Only 3% of cars registered in 2019 were electric
Only 3% of the 117,000 newly registered cars in 2019 were electric
A total of 117,000 new cars were registered here in 2019 but only 3 per cent of those cars were electric, despite the huge push by the government towards EV technology.
The Irish government is expected to publish new draft legislation very soon banning the sale of petrol and diesel vehicles by 2030.
The figure of 117,100 new vehicles registered was down 6.8% on 2018 when 125,671 new vehicles were registered. Light Commercial Vehicle (LCV) registrations dropped slightly from 25,447 in 2018 to 25,350 last year. In the same period, there was an increase of 2.5% in HGV vehicle sales with 2,654 registered in 2019 compared to 2,590 in 2018.
Percentage of new cars registered 2019
Diesel - 47%
Petrol - 41%
Hybrid - 9%
Electric - 3%
Plug-in hybrid - 1%.
Interestingly there was a record number of used cars imported into the country last year, which was for the second consecutive year. The number of used cars registered in Ireland rose from 100,755 in 2018 to 113,926 used imports registered, which was a 13.1% increase.
Although 3,444 new electric cars were registered in 2019 in comparison to 1,233 the previous year. It still only represented just 3% of the overall number of new cars registered. With a ban on sales of all new petrol and diesel cars in just 10 years time, these figures are not really that impressive?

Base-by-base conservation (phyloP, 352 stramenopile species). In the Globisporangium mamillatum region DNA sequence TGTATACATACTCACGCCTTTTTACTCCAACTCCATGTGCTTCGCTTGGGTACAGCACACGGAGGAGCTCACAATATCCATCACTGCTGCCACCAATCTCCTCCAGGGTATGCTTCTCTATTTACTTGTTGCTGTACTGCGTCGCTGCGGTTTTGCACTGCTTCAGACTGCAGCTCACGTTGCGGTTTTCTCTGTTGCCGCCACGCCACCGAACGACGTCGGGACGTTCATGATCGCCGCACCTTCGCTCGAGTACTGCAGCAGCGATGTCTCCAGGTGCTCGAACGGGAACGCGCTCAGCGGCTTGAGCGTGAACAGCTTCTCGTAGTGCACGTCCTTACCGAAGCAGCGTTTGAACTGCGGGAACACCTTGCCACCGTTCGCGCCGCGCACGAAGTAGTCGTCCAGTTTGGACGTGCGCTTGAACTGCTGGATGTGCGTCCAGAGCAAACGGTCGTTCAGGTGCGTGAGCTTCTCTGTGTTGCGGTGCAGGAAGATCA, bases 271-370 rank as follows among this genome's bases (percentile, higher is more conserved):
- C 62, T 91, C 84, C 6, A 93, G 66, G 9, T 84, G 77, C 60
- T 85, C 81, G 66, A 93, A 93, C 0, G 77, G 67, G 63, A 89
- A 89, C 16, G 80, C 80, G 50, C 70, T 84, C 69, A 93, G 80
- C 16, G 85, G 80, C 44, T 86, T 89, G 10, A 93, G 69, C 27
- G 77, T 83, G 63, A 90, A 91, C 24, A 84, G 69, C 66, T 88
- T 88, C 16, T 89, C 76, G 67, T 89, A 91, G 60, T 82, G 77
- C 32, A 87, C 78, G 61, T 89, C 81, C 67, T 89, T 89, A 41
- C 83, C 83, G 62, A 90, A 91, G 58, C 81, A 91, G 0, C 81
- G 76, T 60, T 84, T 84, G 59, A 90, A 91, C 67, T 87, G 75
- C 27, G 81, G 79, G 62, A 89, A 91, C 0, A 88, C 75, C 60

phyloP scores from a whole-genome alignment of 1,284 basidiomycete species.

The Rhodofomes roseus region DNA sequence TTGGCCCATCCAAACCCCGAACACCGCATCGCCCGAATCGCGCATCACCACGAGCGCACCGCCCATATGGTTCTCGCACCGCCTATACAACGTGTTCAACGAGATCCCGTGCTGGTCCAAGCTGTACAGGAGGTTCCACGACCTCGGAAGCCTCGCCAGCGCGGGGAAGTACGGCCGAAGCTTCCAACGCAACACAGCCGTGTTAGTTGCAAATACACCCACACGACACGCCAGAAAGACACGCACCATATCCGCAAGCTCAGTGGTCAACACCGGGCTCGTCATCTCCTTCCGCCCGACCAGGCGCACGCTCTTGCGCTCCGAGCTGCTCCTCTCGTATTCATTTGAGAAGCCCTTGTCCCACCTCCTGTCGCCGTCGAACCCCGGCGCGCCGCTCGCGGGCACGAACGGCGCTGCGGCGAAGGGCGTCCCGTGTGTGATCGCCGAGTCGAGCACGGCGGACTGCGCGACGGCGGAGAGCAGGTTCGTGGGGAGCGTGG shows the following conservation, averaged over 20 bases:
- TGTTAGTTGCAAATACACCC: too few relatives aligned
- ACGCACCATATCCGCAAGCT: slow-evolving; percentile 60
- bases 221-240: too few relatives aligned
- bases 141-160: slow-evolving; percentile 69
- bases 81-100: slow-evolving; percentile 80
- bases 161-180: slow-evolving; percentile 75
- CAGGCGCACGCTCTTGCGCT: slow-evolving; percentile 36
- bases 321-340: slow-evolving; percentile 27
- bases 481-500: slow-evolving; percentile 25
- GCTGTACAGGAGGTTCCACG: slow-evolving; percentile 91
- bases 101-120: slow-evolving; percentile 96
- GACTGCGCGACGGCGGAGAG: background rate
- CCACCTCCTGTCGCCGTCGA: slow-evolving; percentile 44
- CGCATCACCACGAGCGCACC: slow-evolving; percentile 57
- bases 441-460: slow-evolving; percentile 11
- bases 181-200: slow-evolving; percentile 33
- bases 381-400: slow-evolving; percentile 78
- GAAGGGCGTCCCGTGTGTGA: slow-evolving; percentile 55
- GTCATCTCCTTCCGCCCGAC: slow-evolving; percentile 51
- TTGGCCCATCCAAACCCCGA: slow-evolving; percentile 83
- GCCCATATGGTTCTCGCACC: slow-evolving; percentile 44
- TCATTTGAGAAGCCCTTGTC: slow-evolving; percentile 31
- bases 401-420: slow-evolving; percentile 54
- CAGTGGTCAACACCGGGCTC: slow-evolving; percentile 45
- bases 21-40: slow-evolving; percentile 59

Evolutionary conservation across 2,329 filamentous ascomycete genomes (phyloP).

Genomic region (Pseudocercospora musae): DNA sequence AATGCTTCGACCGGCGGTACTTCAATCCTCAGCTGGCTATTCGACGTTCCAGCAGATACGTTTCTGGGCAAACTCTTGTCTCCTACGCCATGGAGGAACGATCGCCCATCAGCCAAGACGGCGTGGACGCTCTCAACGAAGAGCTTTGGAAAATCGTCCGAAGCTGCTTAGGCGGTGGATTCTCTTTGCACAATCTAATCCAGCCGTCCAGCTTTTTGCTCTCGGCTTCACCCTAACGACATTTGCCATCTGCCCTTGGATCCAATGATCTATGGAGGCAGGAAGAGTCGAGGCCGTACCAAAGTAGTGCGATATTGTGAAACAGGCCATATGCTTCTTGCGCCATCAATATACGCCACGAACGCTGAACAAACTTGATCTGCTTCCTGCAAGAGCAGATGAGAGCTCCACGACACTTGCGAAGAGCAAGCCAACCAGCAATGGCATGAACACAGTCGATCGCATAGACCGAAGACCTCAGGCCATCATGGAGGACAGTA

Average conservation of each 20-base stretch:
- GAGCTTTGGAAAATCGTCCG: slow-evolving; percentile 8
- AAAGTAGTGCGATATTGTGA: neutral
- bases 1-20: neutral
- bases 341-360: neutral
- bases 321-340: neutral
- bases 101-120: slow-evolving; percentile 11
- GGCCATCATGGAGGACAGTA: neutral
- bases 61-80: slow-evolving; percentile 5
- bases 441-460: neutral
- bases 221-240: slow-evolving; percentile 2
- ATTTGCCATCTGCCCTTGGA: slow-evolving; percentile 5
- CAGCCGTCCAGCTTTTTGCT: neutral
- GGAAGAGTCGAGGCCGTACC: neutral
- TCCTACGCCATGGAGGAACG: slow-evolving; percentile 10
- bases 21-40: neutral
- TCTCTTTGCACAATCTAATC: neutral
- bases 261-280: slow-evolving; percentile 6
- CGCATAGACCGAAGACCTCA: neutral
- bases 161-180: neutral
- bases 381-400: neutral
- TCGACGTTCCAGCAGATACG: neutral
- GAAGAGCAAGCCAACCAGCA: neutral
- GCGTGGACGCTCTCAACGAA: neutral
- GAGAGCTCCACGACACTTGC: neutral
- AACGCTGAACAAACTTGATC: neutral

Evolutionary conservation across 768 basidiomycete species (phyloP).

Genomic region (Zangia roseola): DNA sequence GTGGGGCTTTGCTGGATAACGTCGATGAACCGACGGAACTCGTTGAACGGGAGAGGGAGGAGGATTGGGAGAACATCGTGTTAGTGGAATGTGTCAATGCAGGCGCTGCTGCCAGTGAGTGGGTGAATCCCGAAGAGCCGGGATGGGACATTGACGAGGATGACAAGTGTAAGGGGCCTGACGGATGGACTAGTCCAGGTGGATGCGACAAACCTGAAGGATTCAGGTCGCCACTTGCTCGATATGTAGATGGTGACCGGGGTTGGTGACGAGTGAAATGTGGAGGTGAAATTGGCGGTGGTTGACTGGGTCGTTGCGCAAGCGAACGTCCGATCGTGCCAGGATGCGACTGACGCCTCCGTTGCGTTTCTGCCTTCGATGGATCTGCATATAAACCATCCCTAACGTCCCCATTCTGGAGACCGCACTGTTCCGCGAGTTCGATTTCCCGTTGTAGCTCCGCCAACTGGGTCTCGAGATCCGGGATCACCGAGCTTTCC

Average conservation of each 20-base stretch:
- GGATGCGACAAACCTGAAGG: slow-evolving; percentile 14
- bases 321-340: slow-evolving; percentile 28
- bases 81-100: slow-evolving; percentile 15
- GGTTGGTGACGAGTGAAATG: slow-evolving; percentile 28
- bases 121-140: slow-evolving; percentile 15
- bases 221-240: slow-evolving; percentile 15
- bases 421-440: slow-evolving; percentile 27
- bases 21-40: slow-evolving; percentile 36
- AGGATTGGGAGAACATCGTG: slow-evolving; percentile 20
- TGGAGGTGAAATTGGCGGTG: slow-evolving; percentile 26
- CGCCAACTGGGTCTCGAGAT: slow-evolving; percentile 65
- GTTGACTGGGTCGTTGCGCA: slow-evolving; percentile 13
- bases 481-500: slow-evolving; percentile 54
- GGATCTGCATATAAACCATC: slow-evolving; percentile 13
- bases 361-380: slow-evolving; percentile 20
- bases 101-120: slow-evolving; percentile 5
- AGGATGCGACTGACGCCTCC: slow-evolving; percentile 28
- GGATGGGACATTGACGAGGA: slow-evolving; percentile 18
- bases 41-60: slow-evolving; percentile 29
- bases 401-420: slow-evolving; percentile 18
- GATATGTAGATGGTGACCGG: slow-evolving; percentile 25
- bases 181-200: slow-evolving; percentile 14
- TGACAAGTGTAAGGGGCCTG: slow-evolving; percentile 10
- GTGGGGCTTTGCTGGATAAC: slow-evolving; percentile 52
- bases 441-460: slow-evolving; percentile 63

The five top-selling car brand in Ireland in 2019 were:
The five top-selling car models last year were as follows:
Richard Bruton, the so-called Climate Action Minister said earlier this week that motorists planning on buying new cars in 2020 “should reassess electric” and consider purchasing an electric car?
So, even though electric cars are far more expensive, have less range and absolutely abysmal charging infrastructure in this country, this government wants everyone to be a pioneer and adopt to electric? Many drivers are rightly sceptical of the governments' plans as even when an EV owner finds a charge point, a lot of them are not working and now we have to pay for the privilege as well. Minister Burton went on to say:
“I think there are many pioneers that want to purchase electric vehicles now and I encourage them, and we financially encourage them to do so, and we’ll ensure there is a charging network to support them,”
“I recognise that there are many people who will continue to purchase traditional vehicles.
“People need to recognise that if they are considering purchasing over the next couple of years not everybody will be buying this year they should reassess electric as an alternative.”
Bruton admitted that the cost “might be dearer upfront” but the cost of running the car over its lifetime “compensates for much of that”.
The Irish government plans to double the amount of EV charging points this year and that by 2025 the number of new electric cars on the road will jump from 12% to 14%.